Are you thinking, "OK, I know what's not alright with me. I know how I want to be seen and treated. But, do I have the right to speak up? "
YES! You do. You need a good way to do that, though.
In my book, Kaizen for Couples: Smart Steps To Save, Sustain and Strengthen Your Relationship, I give you the best formula for knowing how to speak up in the healthiest way. Most folks don't speak up because they fear they will back down, cry, rage, or blow it. Use my formula to feel confident that you won't need to do any of those thing in order to be heard. I call it The Personal Weather Report. You can learn about it HERE in this video.
According yourself the absolute right to take up space and draw breath on this planet is first. Then, use the Personal Weather Report to confidently express yourself. (There are two chapters on it in Kaizen for Couples.)
You may need some help to really feel that you have the right to say what's OK with you and what's not. That's good to recognize because your early life may have caused you to back down or shut down. Get that help. (If you want to talk with me, and we haven't spoken before, use this offer.)
When you've done the internal work to have clarity around who you are, what you value, and how to speak up in empowering ways, speak up. When you use my Personal Weather Report, you're not going to be making anyone wrong, or getting in anyone's face. You're going to talk about what you're an expert on: YOU!
No one can tell you what you think, feel, need, want, remember, or prefer is not true. They can try, and #Hijackals will. No one but you knows what really goes on within you. That's why that internal work is so important: you spend time diving deeply into yourself so that you can express yourself with authority. It's your right...when it's done in the right way.
If you haven't been a boundary-setter before, people are going to be surprised--if not annoyed or enraged--when you do it. Even if you follow my formula, the very fact that you have found a solid place within yourself to speak from with clarity may set them on their heels.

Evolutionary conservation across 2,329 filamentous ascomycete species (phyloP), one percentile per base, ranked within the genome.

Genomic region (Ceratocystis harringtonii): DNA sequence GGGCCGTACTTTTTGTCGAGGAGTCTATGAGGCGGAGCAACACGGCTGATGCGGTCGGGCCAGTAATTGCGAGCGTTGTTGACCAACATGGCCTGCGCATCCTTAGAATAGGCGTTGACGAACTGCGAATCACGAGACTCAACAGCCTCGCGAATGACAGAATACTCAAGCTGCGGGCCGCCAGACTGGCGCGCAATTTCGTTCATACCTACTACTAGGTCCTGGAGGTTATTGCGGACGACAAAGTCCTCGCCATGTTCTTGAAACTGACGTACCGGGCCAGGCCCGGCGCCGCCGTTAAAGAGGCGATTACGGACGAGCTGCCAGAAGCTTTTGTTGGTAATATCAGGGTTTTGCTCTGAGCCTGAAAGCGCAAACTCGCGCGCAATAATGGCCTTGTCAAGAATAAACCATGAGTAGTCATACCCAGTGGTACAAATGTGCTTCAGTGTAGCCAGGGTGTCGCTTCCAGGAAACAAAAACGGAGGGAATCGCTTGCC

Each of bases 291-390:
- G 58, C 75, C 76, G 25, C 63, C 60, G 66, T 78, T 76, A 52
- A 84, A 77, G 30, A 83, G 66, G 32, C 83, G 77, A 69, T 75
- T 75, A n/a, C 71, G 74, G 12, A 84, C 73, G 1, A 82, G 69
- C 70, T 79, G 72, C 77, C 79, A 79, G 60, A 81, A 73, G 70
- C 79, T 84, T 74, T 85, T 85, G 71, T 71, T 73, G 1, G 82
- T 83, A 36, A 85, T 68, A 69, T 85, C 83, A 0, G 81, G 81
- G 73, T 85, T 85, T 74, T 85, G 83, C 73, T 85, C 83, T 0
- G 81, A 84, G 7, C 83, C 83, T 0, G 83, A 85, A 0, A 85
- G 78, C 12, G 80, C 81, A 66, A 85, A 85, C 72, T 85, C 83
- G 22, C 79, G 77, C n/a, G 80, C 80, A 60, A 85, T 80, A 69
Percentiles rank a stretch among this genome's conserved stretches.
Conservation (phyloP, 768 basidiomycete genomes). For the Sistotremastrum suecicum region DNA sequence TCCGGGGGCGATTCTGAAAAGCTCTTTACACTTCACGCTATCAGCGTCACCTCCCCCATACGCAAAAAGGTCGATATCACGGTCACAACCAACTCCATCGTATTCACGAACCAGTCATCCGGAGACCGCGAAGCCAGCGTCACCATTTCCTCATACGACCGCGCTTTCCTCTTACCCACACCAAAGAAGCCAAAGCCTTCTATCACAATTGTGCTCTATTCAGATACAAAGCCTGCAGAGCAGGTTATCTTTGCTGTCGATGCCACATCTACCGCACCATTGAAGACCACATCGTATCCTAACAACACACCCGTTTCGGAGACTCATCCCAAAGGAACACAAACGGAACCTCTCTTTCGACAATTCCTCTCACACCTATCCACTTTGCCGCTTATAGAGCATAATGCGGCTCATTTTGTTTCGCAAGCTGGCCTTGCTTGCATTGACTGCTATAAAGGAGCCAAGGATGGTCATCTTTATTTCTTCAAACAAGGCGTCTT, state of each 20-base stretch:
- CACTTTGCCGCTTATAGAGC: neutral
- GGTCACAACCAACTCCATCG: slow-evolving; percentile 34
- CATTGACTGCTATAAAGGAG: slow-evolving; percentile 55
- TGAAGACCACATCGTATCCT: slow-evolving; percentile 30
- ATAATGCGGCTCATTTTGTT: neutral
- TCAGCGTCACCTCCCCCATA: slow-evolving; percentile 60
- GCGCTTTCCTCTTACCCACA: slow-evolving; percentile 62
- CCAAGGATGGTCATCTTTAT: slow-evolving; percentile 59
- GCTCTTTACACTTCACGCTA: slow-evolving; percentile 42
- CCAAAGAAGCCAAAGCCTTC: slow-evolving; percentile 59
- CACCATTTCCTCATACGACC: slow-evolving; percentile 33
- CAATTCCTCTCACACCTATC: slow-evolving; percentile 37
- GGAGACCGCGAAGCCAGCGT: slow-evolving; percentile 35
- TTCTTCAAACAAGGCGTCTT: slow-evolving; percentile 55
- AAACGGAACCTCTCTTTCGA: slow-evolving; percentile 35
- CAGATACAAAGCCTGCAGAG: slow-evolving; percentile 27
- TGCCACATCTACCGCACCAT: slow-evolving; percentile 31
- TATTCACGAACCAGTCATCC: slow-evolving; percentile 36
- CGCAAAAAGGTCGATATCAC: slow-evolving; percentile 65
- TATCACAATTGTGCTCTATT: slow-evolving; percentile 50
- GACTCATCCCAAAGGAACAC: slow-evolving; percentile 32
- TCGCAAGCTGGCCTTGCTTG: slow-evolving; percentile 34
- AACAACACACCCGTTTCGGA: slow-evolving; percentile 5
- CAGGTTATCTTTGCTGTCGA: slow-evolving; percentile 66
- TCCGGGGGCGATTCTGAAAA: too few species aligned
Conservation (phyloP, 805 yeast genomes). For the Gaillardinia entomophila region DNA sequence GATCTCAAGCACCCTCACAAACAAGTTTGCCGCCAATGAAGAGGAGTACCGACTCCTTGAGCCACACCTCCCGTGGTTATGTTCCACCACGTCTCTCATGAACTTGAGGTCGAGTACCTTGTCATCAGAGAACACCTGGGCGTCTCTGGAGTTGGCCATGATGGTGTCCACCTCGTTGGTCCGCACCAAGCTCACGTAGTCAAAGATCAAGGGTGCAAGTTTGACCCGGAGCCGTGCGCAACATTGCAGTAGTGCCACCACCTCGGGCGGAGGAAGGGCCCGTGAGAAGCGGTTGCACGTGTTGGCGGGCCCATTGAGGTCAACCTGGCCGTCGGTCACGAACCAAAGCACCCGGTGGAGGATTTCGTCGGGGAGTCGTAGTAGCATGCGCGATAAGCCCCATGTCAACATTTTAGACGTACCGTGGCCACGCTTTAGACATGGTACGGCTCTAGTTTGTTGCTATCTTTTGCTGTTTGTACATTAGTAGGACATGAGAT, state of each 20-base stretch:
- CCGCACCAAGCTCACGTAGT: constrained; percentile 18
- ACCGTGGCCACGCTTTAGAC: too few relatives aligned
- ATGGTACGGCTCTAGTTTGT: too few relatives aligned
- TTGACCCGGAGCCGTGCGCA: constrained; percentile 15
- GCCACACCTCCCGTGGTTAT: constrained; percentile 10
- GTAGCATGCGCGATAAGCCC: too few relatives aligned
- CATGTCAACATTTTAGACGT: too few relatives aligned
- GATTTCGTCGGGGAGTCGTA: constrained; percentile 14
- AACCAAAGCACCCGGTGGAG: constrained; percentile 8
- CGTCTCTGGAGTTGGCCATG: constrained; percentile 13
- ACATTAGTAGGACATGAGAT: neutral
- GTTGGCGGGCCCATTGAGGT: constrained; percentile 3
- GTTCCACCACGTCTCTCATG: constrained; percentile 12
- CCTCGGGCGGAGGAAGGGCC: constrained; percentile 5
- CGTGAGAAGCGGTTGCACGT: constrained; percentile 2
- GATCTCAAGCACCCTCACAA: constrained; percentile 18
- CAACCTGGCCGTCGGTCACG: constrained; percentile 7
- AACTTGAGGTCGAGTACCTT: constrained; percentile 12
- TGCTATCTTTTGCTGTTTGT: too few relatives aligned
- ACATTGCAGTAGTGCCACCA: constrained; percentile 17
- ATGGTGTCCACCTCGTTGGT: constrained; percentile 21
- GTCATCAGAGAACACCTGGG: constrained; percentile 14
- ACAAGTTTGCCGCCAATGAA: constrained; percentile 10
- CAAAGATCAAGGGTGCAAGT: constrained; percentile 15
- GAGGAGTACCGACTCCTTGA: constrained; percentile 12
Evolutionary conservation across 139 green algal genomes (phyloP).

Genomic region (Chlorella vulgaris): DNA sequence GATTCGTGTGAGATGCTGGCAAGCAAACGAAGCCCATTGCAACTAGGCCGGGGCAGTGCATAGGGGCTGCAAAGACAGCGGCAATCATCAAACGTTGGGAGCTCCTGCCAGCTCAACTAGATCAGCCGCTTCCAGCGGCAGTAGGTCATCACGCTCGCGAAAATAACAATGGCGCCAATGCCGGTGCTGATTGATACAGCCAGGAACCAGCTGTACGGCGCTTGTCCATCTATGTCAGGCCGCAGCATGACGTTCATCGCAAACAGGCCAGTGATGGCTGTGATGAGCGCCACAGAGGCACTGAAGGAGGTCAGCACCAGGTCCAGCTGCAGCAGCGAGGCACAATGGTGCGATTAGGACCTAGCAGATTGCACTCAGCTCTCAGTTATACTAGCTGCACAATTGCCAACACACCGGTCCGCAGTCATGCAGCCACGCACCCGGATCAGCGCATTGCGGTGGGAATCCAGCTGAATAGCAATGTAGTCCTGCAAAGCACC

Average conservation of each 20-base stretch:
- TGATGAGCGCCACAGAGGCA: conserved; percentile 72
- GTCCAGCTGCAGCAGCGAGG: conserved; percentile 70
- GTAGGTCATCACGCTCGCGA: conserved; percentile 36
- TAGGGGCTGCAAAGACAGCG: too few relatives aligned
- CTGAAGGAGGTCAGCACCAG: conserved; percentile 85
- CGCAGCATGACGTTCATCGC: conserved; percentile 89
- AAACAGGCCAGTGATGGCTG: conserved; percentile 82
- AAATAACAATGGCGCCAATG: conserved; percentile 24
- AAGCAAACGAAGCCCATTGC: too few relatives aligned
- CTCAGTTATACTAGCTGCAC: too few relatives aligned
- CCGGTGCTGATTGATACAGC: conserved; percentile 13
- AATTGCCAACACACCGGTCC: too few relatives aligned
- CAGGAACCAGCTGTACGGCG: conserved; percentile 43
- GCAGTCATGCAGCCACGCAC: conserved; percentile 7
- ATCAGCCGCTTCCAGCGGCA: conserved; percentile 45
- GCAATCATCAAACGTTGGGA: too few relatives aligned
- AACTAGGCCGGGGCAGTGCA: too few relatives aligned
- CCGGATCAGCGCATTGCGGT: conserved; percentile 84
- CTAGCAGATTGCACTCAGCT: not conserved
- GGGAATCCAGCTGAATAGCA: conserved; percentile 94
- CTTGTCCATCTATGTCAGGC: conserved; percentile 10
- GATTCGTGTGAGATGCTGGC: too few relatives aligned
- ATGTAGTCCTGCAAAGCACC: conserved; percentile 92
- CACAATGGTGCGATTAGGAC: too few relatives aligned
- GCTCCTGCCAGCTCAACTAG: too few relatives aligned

"What? You have an opinion? You're telling me what you want? Uh-uh, that's not how this relationship works. "
That might go on in others when you speak up. Keep speaking up. It's your right. Remember that. You are the expert on you. You have the right to express that without treading on others. BUT, some people feel tread up when you're nowhere near them, and they'll say "Ouch!" even when you didn't touch them. That happens. Speak up, anyway. Notice: that's about who they are, not about your right to express your boundaries.
Boundaries show where you end and other people begin: where others may tread and where they may not in your life. Knowing and expressing them clearly helps you to feel more comfortable and safe with others. You can also clearly see who is willing to respect your boundaries and who is determined to trespass. Then, you'll know who to hang with, and who to walk away from.
Well, no, it's not just that simple, but it's a very healthy start!
Boundaries are good for two things: keeping you safe and allowing you to see who other people really are. Get on with the good! Establish and express some boundaries!